What was your favourite subject at school? Mine were always the arts – English, Drama, Arts, Classics. In year 11 I was put into the Academic stream which meant English, Physics (AKA Maths), Chemistry and DOUBLE Maths….suffice to say it was a year of misery for me. When I got control of the reins in year 12 and could choose, I went for Art, Drama, Classics and English and as you had to choose one science if you were doing all arts, and vice versa, I chose chemistry, because it was kinda an art making all of those pretty colours in test tubes. I am reasonably ok at maths now. I don’t love it but I have dealt with the trauma of year 11 and now understand all of the important things about maths in our lives. I also realised as I grew up that my life is basically hinged on maths. When you have diabetes, you are a walking, talking, thinking Mathematician. Life is ruled by numbers, targets, tests….an example of this I like to talk about is one day when I was on a treadmill at the gym and looked down to see 5.5 – “oh that is great” myself said to me in my head…and then I realised it was not my current BGL but the speed at which I was walking…. So yeah, numbers are pretty much front of mind for those of us who live with diabetes, and they are really really important.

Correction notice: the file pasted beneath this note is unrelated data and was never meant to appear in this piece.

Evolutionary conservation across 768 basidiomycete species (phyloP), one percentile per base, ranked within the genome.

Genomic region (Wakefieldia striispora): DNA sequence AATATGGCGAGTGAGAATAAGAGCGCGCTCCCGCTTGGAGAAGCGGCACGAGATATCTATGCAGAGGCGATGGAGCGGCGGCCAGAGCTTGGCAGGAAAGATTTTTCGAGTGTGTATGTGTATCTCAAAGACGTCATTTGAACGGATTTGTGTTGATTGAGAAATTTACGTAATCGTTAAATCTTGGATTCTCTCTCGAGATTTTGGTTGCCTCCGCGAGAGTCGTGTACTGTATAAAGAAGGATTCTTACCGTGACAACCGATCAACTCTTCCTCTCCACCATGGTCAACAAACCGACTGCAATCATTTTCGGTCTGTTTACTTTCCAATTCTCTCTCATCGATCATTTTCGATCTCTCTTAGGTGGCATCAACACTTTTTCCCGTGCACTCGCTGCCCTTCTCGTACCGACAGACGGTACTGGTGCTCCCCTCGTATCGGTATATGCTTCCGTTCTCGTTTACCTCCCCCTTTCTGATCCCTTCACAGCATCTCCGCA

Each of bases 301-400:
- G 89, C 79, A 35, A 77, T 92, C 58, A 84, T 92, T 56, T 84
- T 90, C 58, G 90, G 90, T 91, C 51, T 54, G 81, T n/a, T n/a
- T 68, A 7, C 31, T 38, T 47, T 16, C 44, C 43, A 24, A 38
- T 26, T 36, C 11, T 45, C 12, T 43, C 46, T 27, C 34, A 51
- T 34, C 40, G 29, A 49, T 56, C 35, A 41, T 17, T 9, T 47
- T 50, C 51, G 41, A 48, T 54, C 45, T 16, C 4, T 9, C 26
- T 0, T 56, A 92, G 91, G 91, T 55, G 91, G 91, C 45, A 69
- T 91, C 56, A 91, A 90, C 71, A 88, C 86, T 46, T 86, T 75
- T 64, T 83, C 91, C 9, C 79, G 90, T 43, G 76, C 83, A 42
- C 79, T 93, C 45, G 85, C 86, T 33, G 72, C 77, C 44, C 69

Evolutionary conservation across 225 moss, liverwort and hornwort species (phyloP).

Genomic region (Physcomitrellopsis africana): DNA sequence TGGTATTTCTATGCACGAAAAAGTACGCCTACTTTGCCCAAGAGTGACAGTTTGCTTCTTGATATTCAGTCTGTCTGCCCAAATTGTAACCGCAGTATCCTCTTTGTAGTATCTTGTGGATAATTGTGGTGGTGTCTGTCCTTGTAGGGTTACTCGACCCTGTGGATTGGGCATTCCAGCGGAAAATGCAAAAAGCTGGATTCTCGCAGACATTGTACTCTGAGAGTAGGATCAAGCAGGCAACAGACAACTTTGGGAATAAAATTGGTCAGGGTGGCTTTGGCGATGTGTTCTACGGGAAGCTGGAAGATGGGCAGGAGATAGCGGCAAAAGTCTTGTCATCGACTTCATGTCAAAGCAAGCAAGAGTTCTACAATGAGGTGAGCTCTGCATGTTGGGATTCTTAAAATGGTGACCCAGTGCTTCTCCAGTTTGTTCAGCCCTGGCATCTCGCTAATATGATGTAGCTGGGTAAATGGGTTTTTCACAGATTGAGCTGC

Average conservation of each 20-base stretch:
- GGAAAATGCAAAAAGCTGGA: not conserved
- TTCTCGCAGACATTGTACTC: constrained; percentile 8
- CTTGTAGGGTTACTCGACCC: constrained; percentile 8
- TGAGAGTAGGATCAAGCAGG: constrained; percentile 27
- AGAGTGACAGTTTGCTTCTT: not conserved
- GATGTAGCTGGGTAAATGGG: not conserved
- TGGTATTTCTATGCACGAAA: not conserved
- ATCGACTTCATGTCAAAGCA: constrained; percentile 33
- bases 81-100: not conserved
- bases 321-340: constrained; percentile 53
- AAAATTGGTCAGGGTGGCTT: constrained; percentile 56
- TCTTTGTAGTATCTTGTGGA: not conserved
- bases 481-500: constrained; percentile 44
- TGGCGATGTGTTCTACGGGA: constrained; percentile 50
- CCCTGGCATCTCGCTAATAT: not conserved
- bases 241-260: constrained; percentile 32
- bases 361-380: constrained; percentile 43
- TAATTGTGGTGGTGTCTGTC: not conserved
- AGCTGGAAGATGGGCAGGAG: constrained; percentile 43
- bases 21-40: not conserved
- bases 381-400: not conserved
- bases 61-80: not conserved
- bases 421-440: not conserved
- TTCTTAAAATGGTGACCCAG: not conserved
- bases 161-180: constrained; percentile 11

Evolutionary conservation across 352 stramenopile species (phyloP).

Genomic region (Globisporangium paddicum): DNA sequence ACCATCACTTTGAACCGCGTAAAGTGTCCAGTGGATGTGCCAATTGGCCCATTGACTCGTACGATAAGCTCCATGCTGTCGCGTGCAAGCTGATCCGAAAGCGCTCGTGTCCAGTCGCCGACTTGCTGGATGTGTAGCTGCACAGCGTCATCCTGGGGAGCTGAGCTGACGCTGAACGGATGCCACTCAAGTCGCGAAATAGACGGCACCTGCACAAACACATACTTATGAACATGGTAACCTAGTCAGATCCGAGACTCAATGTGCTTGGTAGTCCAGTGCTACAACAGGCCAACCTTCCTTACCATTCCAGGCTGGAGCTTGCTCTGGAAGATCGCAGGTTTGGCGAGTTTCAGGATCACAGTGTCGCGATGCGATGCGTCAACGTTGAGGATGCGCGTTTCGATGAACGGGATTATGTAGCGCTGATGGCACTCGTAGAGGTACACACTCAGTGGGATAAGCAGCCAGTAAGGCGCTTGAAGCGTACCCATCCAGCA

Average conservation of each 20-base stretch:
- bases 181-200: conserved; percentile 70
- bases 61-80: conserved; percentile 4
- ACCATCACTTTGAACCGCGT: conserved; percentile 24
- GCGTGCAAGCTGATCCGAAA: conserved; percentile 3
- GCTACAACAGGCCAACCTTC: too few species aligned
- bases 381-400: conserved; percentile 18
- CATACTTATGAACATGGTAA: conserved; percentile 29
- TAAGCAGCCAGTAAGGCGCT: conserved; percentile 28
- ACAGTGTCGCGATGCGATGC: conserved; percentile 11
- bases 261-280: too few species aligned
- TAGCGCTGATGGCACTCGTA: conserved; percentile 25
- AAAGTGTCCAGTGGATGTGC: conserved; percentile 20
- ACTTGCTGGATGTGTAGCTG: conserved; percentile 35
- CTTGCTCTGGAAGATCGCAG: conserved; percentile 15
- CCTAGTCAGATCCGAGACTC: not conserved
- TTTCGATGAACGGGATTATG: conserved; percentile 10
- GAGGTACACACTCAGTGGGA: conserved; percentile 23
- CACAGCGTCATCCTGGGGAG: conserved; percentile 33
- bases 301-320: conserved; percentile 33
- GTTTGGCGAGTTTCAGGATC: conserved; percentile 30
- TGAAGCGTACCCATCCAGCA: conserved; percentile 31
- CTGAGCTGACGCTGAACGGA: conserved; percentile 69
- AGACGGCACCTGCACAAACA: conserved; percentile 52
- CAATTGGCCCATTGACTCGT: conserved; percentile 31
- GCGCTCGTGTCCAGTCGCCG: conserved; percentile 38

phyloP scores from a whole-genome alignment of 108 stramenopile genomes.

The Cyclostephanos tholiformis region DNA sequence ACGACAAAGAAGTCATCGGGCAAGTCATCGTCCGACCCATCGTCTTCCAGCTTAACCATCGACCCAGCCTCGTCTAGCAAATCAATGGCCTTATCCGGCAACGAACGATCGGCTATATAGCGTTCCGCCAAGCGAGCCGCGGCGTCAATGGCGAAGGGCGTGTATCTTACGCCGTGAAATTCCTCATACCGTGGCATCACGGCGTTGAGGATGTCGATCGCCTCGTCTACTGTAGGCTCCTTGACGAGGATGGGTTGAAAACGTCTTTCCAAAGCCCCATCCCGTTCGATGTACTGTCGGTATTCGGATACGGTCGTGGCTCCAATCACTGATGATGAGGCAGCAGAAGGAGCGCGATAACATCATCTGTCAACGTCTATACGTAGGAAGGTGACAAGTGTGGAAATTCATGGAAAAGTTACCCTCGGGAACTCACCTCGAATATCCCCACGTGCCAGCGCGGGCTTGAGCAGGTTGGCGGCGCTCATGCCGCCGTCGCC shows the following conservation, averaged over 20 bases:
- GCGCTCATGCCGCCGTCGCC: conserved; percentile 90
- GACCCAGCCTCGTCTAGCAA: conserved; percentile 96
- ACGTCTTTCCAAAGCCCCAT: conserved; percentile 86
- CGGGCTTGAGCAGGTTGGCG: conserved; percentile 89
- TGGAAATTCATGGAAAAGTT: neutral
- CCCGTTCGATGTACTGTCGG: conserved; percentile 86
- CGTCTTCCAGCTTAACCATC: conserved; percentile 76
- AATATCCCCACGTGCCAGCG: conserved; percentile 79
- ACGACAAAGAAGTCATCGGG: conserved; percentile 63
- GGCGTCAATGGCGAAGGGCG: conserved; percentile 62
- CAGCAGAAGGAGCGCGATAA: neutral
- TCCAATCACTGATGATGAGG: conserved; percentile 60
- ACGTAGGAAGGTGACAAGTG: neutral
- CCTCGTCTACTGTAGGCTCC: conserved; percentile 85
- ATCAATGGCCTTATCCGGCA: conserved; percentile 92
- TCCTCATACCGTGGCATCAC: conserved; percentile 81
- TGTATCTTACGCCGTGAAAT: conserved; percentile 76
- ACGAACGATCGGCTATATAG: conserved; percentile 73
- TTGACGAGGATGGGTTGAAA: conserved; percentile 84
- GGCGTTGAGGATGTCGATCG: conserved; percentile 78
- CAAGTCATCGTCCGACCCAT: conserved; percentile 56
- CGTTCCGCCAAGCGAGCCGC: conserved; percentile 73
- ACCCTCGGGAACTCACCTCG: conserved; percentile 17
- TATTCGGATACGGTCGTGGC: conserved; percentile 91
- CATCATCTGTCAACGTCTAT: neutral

The thing about arts that I love is the uncertainty and randomess and unique creativity of it all. Numbers are so certain, so black and white. If you have read any of my thousands of posts across my various blogs over the years, or one of my books – you will know that I love words. I love writing words, speaking words, hearing words. As a child I had my head in a book most of the time and if there was nothing to read I would read the back of a cereal packet. I was reading before I went to school according to my mum, and I still have the book I won as a prize in year 2 for a book I wrote, as well as that little book, written in my 6 year old hand. I would send poetry to the newspaper and collect certificates for the “Possum Pages” club. I participated in school plays and musicals and have always marveled at the power of film and literature in our lives. Words make you cry, they make laugh. Words make you think, and they make you feel. But numbers are far more important in our lives than you may think. In this article, the author says in relation to the universe that: